• New EM attendings: Get the lay of the land for the first 6-8 months.  You are not going to change an entire hospital system in one day, and you may in fact hurt your chances of effecting change in the future by being known from day one as the guy who pitched a hissy fit about protonix for an upper GI bleed on your first shift out when that is the standard of care across all practices at your place.  Remember change takes time, and educating your colleagues, both within your specialty and without, takes time and trust.  


New EM Residents, Attendings, and Dogmalysis

There is a bunch out there in social media and FOAMed lately about “dogmalysis,” or the idea that some of the things we do have no evidence base, and should not be done.  I love it.  Being quite cynical and skeptical myself, I love to see us start to question our practice’s evidence base to try to come up with the best care for our patients.  But new EM residents and new EM attendings may want to take some of this content with a grain of salt.  

Here’s my take:

  • New EM Residents: Before you go quoting advanced topics and dogmalytic principles (the “I heard it on a podcast” phenomenon), make sure you are well read and understand the basic concepts first.  I think it is great people are questioning things like Kayexalate for hyperkalemia, but make sure you know how to diagnose and treat the condition otherwise.  Lay the foundation before you spend too much time on advanced topics.  
  • New EM attendings: Get the lay of the land for the first 6-8 months.  You are not going to change an entire hospital system in one day, and you may in fact hurt your chances of effecting change in the future by being known from day one as the guy who pitched a hissy fit about protonix for an upper GI bleed on your first shift out when that is the standard of care across all practices at your place.  Remember change takes time, and educating your colleagues, both within your specialty and without, takes time and trust.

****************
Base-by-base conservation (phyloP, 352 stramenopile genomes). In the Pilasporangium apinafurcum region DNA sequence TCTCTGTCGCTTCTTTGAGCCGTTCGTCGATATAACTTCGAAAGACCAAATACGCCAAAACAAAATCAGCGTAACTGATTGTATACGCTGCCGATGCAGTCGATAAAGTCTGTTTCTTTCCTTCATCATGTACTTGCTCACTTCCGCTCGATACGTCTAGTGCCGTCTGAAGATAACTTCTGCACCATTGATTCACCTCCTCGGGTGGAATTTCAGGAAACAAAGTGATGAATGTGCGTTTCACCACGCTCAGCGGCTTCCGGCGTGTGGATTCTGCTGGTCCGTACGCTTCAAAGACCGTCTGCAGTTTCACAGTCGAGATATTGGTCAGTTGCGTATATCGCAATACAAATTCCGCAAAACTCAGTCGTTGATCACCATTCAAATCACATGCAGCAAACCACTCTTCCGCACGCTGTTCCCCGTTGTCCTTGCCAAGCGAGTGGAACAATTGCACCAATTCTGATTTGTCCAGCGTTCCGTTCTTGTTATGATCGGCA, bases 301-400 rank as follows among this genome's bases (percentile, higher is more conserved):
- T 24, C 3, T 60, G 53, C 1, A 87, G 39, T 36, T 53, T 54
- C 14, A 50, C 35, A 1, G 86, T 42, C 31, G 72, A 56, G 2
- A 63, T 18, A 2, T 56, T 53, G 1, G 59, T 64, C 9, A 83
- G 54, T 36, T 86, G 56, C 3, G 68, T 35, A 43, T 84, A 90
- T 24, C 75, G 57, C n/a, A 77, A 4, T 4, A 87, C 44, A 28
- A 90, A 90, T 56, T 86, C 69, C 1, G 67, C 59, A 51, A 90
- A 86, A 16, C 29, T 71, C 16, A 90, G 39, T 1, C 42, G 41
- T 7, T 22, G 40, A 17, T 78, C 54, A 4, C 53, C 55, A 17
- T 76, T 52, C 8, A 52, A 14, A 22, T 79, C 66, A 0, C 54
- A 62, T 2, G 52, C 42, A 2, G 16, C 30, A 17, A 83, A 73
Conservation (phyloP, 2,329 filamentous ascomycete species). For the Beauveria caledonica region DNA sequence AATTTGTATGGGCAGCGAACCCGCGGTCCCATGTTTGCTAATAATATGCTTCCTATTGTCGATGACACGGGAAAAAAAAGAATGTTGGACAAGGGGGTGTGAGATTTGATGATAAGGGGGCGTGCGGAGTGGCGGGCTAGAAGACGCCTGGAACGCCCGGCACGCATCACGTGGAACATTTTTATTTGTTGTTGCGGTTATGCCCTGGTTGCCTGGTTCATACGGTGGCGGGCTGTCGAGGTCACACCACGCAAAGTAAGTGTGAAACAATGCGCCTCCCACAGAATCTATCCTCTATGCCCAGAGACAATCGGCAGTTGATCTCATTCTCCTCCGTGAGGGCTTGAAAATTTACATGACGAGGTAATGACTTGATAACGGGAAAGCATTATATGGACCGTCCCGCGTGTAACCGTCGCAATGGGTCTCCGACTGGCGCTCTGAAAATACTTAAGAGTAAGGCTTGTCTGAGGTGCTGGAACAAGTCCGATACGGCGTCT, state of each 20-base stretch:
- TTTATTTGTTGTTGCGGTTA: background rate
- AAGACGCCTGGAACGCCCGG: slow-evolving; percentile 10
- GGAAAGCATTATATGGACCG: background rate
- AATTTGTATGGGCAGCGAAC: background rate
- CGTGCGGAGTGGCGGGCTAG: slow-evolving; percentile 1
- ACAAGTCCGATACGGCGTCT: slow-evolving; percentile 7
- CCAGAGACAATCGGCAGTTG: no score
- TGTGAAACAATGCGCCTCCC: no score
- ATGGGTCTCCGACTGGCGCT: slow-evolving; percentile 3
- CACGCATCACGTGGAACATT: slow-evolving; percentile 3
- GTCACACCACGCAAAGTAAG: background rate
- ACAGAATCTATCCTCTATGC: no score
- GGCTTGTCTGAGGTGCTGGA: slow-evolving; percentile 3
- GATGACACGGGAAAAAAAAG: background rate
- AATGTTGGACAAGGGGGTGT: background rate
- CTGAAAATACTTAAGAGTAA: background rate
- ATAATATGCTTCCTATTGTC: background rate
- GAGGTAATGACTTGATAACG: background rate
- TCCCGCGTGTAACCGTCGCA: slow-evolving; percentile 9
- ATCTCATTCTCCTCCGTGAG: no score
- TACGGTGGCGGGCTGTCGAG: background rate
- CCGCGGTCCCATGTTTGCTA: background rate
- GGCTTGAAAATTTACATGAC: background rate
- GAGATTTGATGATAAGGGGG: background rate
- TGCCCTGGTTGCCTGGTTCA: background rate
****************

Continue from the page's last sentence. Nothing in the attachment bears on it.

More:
Episode 16: Are you sure you want that scan?

We have all answered that call from radiology or a radiology tech.  In this episode, we talk about the myths and truths behind the use of oral contrast in the ED, ED imaging in pregnancy, and contrast induced nephropathy.

1. Oral Contrast in the ED: With new generation scanners, most patient with non traumatic abdominal pain do not need oral contrast.  Multiple studies have shown that with new generation scanners, CT for appendicitis does not suffer when oral contrast is not administered. In high grade bowel obstruction, the American College of Radiology (ACR) actually says we should NOT be giving oral contrast as it is bad for the patient (potential aspiration), and may obscure radiologic evidence of bowel wall ischemia.  With motion artifact reduction in new generation scanners, it really isn’t adding much to diverticulitis, either.  







2. Imaging in pregnancy: Remember this is all about how we communicate risk.  We always want to follow the ALARA (as low as reasonably achievable) principle, but we must not punish the patient for being pregnant by not doing the appropriate study.  CT versus VQ is controversial, but I feel this guideline from the American Thoracic Society/Society of Thoracic Radiology is a reasonable approach:



Abdominal imaging can be tricky, but the answer should generally be US first in the pregnant patient, followed by MRI if possible.  Again, if they need the CT, discuss the risk/benefit ratio and educate your patients.  



3. Contrast Induced Nephropathy (CIN): The incidence of CIN is likely lower than we thought previously.  In general patients with a GFR < 30 are at highest risk, and those with a GFR between 30-45 may be at higher risk.  The majority of are patients, however, are at a minimal risk of CIN.  To prevent it in high risk patients, the best we can try is hydration with isotonic fluids and educate the patients.  But again, if you need the scan, you need the scan.   




Listen to the podcast, and let me know what you think!